The big financial story in the last few days has been the declaration by Standard & Poor’s that United States government bonds were no longer worthy of its AAA rating. The agency, in a nutshell, thinks there is some chance that the government will default or be delinquent on its debt payments.
The announcement was followed by a wild ride in the stock market in the last two days — a plunge of almost 7 percent in the Standard & Poor’s 500-stock index on Monday, followed by a surge of almost 5 percent on Tuesday.
But with the index down almost 18 percent from its April peak, it is clear that investors’ concerns long predated the downgrade.
The real news is how poorly the economy is doing, and how poor its prospects seem. The chart below shows the changes in several indicators of economic activity over the last nine months. The blue series is an inflation-adjusted stock price index, which (even with Tuesday’s big gain) is lower than it was nine months ago. Through May 2011, real housing prices (black series) were down 7 percent. Real consumer spending (red series) has failed to increase, and inflation-adjusted spending on consumer durables has fallen four months in a row.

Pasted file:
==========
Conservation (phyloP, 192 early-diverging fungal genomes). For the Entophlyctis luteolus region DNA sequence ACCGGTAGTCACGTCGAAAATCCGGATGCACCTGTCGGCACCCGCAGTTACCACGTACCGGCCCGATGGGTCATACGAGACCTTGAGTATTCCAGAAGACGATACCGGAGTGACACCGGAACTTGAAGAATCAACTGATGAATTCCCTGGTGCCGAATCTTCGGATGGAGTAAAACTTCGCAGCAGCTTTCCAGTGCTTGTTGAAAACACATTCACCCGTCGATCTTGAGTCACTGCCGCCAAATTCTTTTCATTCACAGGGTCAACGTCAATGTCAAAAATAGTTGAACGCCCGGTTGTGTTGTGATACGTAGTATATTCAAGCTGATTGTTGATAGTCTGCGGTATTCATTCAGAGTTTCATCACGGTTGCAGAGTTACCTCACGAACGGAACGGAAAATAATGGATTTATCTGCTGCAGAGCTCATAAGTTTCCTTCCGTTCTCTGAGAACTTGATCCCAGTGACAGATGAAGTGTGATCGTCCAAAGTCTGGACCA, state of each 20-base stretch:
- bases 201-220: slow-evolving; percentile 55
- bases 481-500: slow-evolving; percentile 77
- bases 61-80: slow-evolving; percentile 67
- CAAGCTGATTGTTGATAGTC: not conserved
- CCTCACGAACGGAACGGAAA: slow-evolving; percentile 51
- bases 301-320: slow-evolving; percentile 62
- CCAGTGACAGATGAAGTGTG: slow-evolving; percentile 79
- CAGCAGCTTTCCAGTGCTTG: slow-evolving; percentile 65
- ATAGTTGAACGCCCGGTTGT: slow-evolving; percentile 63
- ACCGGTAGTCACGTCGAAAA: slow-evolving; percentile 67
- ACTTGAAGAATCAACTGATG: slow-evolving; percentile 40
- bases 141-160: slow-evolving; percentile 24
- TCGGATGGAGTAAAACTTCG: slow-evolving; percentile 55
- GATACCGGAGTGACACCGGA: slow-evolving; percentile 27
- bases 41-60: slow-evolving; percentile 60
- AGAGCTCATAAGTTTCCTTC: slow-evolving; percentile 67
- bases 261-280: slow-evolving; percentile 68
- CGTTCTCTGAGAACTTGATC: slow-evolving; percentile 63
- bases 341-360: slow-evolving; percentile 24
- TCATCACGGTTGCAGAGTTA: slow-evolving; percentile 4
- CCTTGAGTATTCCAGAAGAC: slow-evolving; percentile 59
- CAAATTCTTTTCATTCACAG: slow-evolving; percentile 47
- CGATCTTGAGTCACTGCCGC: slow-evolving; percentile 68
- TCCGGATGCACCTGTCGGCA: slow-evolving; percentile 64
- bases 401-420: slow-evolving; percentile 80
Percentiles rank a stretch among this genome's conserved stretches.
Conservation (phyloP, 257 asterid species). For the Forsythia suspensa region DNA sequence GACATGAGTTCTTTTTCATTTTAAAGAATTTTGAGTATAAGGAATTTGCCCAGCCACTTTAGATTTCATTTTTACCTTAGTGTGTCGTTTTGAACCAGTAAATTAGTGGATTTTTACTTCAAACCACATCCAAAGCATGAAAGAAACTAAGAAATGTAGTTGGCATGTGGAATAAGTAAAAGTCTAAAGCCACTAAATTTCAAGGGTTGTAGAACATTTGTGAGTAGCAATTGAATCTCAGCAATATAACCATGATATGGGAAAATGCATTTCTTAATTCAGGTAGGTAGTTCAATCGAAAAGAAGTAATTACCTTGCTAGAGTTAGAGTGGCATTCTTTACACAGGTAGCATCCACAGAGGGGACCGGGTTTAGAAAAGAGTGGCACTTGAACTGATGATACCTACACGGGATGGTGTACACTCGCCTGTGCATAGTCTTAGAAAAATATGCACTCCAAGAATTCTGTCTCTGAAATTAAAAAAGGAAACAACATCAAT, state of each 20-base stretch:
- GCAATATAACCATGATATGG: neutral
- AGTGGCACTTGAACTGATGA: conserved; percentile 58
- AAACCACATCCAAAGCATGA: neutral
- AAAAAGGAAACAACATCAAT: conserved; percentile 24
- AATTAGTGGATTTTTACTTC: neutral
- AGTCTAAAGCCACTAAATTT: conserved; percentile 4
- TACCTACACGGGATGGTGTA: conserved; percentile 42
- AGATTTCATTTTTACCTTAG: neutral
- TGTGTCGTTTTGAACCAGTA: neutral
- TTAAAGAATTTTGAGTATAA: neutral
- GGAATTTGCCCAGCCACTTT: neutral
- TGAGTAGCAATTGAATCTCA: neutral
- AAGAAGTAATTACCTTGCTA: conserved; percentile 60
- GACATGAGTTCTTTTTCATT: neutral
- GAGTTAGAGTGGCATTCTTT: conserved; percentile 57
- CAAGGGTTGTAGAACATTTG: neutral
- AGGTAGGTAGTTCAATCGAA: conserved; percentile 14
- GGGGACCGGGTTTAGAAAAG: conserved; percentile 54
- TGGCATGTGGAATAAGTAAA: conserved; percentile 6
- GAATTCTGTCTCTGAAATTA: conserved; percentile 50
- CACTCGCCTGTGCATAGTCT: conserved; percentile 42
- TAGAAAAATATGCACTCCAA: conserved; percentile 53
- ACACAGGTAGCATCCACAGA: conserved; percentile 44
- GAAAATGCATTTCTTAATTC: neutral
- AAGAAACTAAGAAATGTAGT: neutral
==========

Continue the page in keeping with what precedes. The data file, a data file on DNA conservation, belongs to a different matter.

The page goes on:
All of these indicators are forward-looking in the sense that they depend on what people expect to happen to incomes and profits in the future. These indicators had been looking better during much of 2010 but now it seems that consumers and investors are not optimistic about what is ahead (are they worried about riots like in London? higher taxes? government program cuts?).
In my view, a rating agency does not move the market but rather reacts to some of the same prospects that are reflected in the decisions of consumers and investors. For example, to the degree that incomes continue to remain low, tax collections will also remain low, making it that much more difficult for governments to pay their obligations.
Recovery for the stock market, and the wider economy, needs a lot more than an agency to change its mind about government bond ratings.